PORTLAND — When he moved from Burundi in 2010, Dieudonne Nahigombeye’s first home in the United States was Portland’s homeless shelter on Oxford Street.

He arrived straight from a refugee camp in one of the poorest countries in the world, with no money, no job and no knowledge of English.

After his years in the camp, the sleeping arrangements at Oxford Street — where dozens of men and women sleep inches away from each other on thin plastic mats — were not unfamiliar to him.

“It is not a good place,” Nahigombeye said Friday.

Nahigombeye, 29, was part of a surge of people from war-torn countries who have sought refuge in the city’s six private and public shelters.

Although Nahigombeye now has his own apartment, has been granted political asylum and speaks fluent English, 45 people with similar stories are sleeping in the shelters this winter.

“Folks seeking asylum is an emerging trend,” said Douglas Gardner, director of Portland’s Health and Human Services Department.

Although the economy is showing signs of recovery, record numbers of people are showing up at Portland’s shelters. The city and private charitable organizations are scrambling every night to find places for them to sleep.

There are 322 designated spots across the city; more than 350 people are seeking refuge at night this winter.

“It has spiked in the past year. We are seeing historic highs in the number of people seeking services,” said John Bradley, associate director at Preble Street, a private, nonprofit organization that operates soup kitchens, food pantries and overnight shelters.

Portland has had a continuing influx of people seeking asylum because of persecution, or fear of persecution, based on their race, religion, nationality, political opinions or membership in social groups. The majority are from Burundi, Rwanda, Djibouti, Somalia and the Democratic Republic of the Congo.

The Immigrant Legal Advocacy Project, a nonprofit in Portland that provides legal assistance to low-income residents, says its applicants for political asylum increased from 100 in 2009 to about 400 in 2010. The agency stopped accepting new cases in early 2010 because it couldn’t handle any more.

It’s not clear why more people are coming to Portland seeking political asylum, although some observers with the Immigrant Legal Advocacy Project speculate that Portland’s immigrant community is simply getting more visibility and attracting more people as it grows and gets more diverse.

Every night this winter, Preble Street has opened its day room to about 60 sleepers when the 154 spots at the city-run Oxford Street shelter for men and women and 77 spots at the emergency family shelter fill up.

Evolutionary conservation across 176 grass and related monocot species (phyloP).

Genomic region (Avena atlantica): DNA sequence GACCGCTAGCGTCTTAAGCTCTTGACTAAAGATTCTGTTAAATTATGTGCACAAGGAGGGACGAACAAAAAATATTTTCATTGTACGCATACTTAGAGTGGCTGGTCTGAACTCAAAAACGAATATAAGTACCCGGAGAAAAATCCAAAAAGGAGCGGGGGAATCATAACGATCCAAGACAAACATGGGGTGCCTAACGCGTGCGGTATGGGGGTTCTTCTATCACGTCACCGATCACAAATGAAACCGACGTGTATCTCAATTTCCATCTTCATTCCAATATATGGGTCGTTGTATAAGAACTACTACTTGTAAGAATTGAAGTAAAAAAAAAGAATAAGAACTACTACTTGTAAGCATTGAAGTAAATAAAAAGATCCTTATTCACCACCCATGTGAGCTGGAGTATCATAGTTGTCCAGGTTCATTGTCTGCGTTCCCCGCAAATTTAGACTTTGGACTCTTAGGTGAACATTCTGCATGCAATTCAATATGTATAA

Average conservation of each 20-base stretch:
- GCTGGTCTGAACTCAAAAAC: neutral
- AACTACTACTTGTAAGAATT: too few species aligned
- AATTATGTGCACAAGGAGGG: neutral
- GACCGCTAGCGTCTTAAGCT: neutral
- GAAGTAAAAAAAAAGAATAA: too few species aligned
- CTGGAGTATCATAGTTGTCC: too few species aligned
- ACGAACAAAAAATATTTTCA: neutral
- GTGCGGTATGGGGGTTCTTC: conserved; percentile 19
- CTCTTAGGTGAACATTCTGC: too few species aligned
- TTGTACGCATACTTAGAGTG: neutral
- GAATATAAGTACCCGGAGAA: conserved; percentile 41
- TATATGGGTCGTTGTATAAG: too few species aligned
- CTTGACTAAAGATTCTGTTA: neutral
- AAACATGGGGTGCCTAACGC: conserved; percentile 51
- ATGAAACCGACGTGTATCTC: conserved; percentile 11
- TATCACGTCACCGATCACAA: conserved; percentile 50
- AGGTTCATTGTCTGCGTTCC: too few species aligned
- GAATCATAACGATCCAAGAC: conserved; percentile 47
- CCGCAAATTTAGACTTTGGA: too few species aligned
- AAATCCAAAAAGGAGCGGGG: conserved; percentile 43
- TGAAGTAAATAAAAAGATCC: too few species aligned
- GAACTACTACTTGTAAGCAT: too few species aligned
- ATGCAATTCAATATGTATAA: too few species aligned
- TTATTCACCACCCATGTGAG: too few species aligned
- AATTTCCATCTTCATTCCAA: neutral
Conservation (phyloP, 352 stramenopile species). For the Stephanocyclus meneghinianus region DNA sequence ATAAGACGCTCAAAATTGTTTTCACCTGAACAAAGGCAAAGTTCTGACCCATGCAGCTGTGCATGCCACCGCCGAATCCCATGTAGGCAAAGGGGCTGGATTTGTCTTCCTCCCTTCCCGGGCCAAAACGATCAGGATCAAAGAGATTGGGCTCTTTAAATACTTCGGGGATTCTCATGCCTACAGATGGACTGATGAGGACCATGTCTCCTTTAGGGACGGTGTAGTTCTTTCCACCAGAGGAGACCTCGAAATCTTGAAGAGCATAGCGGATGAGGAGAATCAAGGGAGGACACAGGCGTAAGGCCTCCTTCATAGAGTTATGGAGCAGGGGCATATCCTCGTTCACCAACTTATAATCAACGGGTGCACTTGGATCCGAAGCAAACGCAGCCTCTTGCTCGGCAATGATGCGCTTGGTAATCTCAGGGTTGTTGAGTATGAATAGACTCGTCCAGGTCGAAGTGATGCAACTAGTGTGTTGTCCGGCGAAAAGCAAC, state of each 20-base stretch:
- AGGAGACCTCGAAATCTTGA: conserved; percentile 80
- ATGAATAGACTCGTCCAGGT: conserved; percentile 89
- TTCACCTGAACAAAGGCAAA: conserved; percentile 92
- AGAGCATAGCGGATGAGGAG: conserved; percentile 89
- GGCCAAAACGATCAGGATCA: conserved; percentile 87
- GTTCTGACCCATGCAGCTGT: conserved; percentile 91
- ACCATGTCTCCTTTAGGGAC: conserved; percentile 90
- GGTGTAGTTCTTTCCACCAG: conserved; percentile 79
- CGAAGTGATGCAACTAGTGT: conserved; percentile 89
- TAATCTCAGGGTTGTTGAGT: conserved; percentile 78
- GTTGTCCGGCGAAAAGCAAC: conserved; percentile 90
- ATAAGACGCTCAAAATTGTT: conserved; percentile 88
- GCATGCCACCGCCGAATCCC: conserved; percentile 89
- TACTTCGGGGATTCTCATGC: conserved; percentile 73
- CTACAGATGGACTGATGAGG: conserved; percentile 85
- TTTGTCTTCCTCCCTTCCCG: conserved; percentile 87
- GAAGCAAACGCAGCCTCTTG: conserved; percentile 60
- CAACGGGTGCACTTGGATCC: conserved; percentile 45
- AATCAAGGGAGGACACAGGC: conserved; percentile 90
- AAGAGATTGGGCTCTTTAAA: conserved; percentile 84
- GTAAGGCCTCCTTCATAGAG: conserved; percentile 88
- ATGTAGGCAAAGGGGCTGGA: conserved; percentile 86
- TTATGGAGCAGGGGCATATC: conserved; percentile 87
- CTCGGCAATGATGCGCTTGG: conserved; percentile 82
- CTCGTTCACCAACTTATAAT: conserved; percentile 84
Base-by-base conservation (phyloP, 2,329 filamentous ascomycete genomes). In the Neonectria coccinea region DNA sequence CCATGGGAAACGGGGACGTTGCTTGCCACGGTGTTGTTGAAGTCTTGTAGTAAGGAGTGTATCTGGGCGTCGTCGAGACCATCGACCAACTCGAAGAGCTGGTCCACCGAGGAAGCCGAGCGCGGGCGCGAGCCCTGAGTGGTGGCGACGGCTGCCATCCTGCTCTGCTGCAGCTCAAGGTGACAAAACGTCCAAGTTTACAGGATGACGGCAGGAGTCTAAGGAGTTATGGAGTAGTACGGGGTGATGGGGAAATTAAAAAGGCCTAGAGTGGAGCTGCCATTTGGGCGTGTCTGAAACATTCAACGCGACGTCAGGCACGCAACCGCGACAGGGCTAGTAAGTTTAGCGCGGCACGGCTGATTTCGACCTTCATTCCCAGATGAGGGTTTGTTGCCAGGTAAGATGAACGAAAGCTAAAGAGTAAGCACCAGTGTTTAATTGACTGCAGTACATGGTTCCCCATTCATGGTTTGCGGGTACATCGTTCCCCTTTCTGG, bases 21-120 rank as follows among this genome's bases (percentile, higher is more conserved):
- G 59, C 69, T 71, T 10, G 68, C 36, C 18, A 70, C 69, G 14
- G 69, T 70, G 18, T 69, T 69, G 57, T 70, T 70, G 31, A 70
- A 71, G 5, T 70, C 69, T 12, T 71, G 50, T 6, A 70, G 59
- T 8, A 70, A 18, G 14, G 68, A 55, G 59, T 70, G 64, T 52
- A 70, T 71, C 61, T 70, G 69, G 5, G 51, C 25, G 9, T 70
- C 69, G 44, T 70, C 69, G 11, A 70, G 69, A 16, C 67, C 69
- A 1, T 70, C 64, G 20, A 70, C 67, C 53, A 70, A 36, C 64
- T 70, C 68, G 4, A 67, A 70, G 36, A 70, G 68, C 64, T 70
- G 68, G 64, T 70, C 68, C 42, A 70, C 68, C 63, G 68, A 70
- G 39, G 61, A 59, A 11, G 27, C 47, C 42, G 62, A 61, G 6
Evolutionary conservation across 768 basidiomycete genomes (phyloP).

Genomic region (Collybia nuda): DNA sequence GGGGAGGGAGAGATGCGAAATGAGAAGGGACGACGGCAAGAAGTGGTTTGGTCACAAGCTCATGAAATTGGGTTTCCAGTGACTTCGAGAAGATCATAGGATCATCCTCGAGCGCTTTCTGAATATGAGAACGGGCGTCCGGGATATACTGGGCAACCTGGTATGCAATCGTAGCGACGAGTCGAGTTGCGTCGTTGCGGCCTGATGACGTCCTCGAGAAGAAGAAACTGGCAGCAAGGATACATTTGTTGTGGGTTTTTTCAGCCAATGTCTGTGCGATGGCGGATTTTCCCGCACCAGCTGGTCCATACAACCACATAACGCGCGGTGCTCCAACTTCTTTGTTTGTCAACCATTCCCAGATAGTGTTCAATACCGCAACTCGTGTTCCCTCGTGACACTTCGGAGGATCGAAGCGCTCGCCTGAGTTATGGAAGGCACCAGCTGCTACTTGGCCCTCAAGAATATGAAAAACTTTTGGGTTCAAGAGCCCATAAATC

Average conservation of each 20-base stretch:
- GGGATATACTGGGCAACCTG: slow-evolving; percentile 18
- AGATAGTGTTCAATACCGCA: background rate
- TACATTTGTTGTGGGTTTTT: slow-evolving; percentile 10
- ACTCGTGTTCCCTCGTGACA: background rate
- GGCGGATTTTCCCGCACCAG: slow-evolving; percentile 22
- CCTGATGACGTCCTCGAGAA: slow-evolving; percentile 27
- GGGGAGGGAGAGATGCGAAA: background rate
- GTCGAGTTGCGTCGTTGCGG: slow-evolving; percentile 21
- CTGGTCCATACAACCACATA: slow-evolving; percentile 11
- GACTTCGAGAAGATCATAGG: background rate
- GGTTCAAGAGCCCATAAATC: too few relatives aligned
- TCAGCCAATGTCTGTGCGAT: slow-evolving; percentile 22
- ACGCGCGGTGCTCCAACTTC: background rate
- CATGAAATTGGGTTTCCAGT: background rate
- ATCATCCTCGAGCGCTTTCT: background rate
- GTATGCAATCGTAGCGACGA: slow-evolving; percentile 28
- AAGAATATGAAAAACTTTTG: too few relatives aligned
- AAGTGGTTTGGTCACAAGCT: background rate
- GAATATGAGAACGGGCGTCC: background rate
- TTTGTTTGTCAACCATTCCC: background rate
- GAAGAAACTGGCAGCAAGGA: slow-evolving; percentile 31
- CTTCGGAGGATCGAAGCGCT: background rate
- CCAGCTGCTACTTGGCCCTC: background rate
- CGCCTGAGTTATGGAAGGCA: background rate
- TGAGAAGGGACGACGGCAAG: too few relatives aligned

Gardner said the city’s homeless population would be even greater if the city had not found permanent housing for 492 men and women in the last year, a 17 percent increase in permanent housing placements from the year before.

The city spends about $1.7 million a year to operate its two shelters from state and local tax dollars and the Maine Housing Authority.

Gardner said homeless shelter operators are nervous over possible cuts in state funding as lawmakers look for ways to plug a $221 million state budget shortfall.

“We are concerned,” said Gardner.

The city’s shelters open their doors every night at 7:30 p.m. to a line of people. When the Oxford street shelter fills up, people are sent to Preble Street, where the overflow sleeps in the facility’s day room.

“We cross our fingers that we don’t hit the maximum. We are getting very close and it is scary,” said Bradley.

Nevertheless, homeless shelter officials vow they will not turn anyone away.

James King, 21, Brunswick has been living at the city’s shelters on and off for several years. King has no job and nowhere else to stay. He carries all of his possessions around in a backpack. He hopes to return to his hometown of Brunswick and get a job as a bank teller at Norway Bank. But until that happens, he said he is stuck at the shelter.

King said sleeping in a shelter is difficult. People roll into him when he is sleeping so he tries to bed down near the friends he has made.

“You have people who don’t bathe. There is a lot of drama,” said King.

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